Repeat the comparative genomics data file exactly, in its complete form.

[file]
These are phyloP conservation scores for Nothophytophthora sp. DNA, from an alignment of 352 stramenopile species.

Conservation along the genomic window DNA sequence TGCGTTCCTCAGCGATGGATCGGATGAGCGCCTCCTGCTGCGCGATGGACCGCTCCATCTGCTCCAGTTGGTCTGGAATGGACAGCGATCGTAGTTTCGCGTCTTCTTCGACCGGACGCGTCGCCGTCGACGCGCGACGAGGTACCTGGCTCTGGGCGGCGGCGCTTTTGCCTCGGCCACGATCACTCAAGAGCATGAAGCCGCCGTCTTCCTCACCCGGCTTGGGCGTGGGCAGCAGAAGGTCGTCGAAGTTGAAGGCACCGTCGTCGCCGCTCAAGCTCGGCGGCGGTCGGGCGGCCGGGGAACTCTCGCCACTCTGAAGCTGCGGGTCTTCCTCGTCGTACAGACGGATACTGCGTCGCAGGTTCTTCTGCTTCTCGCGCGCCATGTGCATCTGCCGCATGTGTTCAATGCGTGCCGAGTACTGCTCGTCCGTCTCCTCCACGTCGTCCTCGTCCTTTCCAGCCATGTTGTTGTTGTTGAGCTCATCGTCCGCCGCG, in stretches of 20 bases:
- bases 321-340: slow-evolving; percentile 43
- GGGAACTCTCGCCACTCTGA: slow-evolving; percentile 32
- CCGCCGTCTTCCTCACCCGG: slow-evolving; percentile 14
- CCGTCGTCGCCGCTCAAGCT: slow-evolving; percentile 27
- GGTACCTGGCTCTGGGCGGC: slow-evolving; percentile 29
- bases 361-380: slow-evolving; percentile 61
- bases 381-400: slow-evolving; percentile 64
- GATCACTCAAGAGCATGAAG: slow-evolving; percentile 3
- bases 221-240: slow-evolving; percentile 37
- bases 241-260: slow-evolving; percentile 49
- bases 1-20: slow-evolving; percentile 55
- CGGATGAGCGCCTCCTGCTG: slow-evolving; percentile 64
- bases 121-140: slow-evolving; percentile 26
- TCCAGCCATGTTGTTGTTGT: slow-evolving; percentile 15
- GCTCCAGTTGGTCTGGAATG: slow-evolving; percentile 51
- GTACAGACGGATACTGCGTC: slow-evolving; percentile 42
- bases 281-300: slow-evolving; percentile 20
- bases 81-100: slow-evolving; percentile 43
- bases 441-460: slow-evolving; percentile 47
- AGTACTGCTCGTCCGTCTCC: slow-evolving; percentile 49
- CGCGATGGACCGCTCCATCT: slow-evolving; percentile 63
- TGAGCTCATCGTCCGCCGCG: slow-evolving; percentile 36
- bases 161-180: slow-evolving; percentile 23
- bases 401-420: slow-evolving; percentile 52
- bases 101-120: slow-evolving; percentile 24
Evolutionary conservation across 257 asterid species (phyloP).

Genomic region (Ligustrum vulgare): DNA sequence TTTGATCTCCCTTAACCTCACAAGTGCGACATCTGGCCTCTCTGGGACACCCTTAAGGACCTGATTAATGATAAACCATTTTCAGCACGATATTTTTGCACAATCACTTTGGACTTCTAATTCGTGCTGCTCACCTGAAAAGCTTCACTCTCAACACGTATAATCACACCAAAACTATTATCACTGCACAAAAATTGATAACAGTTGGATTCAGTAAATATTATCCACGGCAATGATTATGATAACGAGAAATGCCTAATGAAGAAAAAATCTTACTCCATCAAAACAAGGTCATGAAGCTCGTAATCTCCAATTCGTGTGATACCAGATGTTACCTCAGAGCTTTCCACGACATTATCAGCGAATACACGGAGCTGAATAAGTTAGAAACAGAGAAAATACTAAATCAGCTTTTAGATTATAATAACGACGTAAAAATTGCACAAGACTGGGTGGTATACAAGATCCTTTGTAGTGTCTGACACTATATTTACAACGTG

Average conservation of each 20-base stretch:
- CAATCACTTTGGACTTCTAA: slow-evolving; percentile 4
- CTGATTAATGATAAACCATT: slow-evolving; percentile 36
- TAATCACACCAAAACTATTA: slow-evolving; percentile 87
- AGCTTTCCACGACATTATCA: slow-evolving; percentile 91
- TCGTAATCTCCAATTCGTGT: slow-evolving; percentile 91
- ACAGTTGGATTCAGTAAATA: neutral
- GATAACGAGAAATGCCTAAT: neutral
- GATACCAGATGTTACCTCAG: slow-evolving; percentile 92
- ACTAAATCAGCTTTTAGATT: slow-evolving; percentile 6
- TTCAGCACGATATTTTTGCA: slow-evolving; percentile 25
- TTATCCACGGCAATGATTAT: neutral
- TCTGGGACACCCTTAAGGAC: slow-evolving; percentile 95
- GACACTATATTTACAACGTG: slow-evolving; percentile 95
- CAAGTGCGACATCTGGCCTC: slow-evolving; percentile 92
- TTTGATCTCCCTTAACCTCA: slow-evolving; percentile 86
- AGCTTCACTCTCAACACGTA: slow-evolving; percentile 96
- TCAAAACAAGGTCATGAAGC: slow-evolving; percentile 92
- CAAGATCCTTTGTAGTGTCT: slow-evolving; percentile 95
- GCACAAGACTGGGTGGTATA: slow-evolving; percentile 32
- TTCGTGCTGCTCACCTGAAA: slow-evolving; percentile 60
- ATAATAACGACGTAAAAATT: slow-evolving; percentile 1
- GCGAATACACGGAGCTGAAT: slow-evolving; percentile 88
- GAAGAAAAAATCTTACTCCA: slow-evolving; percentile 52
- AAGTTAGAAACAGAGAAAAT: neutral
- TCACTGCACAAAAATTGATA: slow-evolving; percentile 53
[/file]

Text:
These are phyloP conservation scores for Nothophytophthora sp. DNA, from an alignment of 352 stramenopile species.

Conservation along the genomic window DNA sequence TGCGTTCCTCAGCGATGGATCGGATGAGCGCCTCCTGCTGCGCGATGGACCGCTCCATCTGCTCCAGTTGGTCTGGAATGGACAGCGATCGTAGTTTCGCGTCTTCTTCGACCGGACGCGTCGCCGTCGACGCGCGACGAGGTACCTGGCTCTGGGCGGCGGCGCTTTTGCCTCGGCCACGATCACTCAAGAGCATGAAGCCGCCGTCTTCCTCACCCGGCTTGGGCGTGGGCAGCAGAAGGTCGTCGAAGTTGAAGGCACCGTCGTCGCCGCTCAAGCTCGGCGGCGGTCGGGCGGCCGGGGAACTCTCGCCACTCTGAAGCTGCGGGTCTTCCTCGTCGTACAGACGGATACTGCGTCGCAGGTTCTTCTGCTTCTCGCGCGCCATGTGCATCTGCCGCATGTGTTCAATGCGTGCCGAGTACTGCTCGTCCGTCTCCTCCACGTCGTCCTCGTCCTTTCCAGCCATGTTGTTGTTGTTGAGCTCATCGTCCGCCGCG, in stretches of 20 bases:
- bases 321-340: slow-evolving; percentile 43
- GGGAACTCTCGCCACTCTGA: slow-evolving; percentile 32
- CCGCCGTCTTCCTCACCCGG: slow-evolving; percentile 14
- CCGTCGTCGCCGCTCAAGCT: slow-evolving; percentile 27
- GGTACCTGGCTCTGGGCGGC: slow-evolving; percentile 29
- bases 361-380: slow-evolving; percentile 61
- bases 381-400: slow-evolving; percentile 64
- GATCACTCAAGAGCATGAAG: slow-evolving; percentile 3
- bases 221-240: slow-evolving; percentile 37
- bases 241-260: slow-evolving; percentile 49
- bases 1-20: slow-evolving; percentile 55
- CGGATGAGCGCCTCCTGCTG: slow-evolving; percentile 64
- bases 121-140: slow-evolving; percentile 26
- TCCAGCCATGTTGTTGTTGT: slow-evolving; percentile 15
- GCTCCAGTTGGTCTGGAATG: slow-evolving; percentile 51
- GTACAGACGGATACTGCGTC: slow-evolving; percentile 42
- bases 281-300: slow-evolving; percentile 20
- bases 81-100: slow-evolving; percentile 43
- bases 441-460: slow-evolving; percentile 47
- AGTACTGCTCGTCCGTCTCC: slow-evolving; percentile 49
- CGCGATGGACCGCTCCATCT: slow-evolving; percentile 63
- TGAGCTCATCGTCCGCCGCG: slow-evolving; percentile 36
- bases 161-180: slow-evolving; percentile 23
- bases 401-420: slow-evolving; percentile 52
- bases 101-120: slow-evolving; percentile 24
Evolutionary conservation across 257 asterid species (phyloP).

Genomic region (Ligustrum vulgare): DNA sequence TTTGATCTCCCTTAACCTCACAAGTGCGACATCTGGCCTCTCTGGGACACCCTTAAGGACCTGATTAATGATAAACCATTTTCAGCACGATATTTTTGCACAATCACTTTGGACTTCTAATTCGTGCTGCTCACCTGAAAAGCTTCACTCTCAACACGTATAATCACACCAAAACTATTATCACTGCACAAAAATTGATAACAGTTGGATTCAGTAAATATTATCCACGGCAATGATTATGATAACGAGAAATGCCTAATGAAGAAAAAATCTTACTCCATCAAAACAAGGTCATGAAGCTCGTAATCTCCAATTCGTGTGATACCAGATGTTACCTCAGAGCTTTCCACGACATTATCAGCGAATACACGGAGCTGAATAAGTTAGAAACAGAGAAAATACTAAATCAGCTTTTAGATTATAATAACGACGTAAAAATTGCACAAGACTGGGTGGTATACAAGATCCTTTGTAGTGTCTGACACTATATTTACAACGTG

Average conservation of each 20-base stretch:
- CAATCACTTTGGACTTCTAA: slow-evolving; percentile 4
- CTGATTAATGATAAACCATT: slow-evolving; percentile 36
- TAATCACACCAAAACTATTA: slow-evolving; percentile 87
- AGCTTTCCACGACATTATCA: slow-evolving; percentile 91
- TCGTAATCTCCAATTCGTGT: slow-evolving; percentile 91
- ACAGTTGGATTCAGTAAATA: neutral
- GATAACGAGAAATGCCTAAT: neutral
- GATACCAGATGTTACCTCAG: slow-evolving; percentile 92
- ACTAAATCAGCTTTTAGATT: slow-evolving; percentile 6
- TTCAGCACGATATTTTTGCA: slow-evolving; percentile 25
- TTATCCACGGCAATGATTAT: neutral
- TCTGGGACACCCTTAAGGAC: slow-evolving; percentile 95
- GACACTATATTTACAACGTG: slow-evolving; percentile 95
- CAAGTGCGACATCTGGCCTC: slow-evolving; percentile 92
- TTTGATCTCCCTTAACCTCA: slow-evolving; percentile 86
- AGCTTCACTCTCAACACGTA: slow-evolving; percentile 96
- TCAAAACAAGGTCATGAAGC: slow-evolving; percentile 92
- CAAGATCCTTTGTAGTGTCT: slow-evolving; percentile 95
- GCACAAGACTGGGTGGTATA: slow-evolving; percentile 32
- TTCGTGCTGCTCACCTGAAA: slow-evolving; percentile 60
- ATAATAACGACGTAAAAATT: slow-evolving; percentile 1
- GCGAATACACGGAGCTGAAT: slow-evolving; percentile 88
- GAAGAAAAAATCTTACTCCA: slow-evolving; percentile 52
- AAGTTAGAAACAGAGAAAAT: neutral
- TCACTGCACAAAAATTGATA: slow-evolving; percentile 53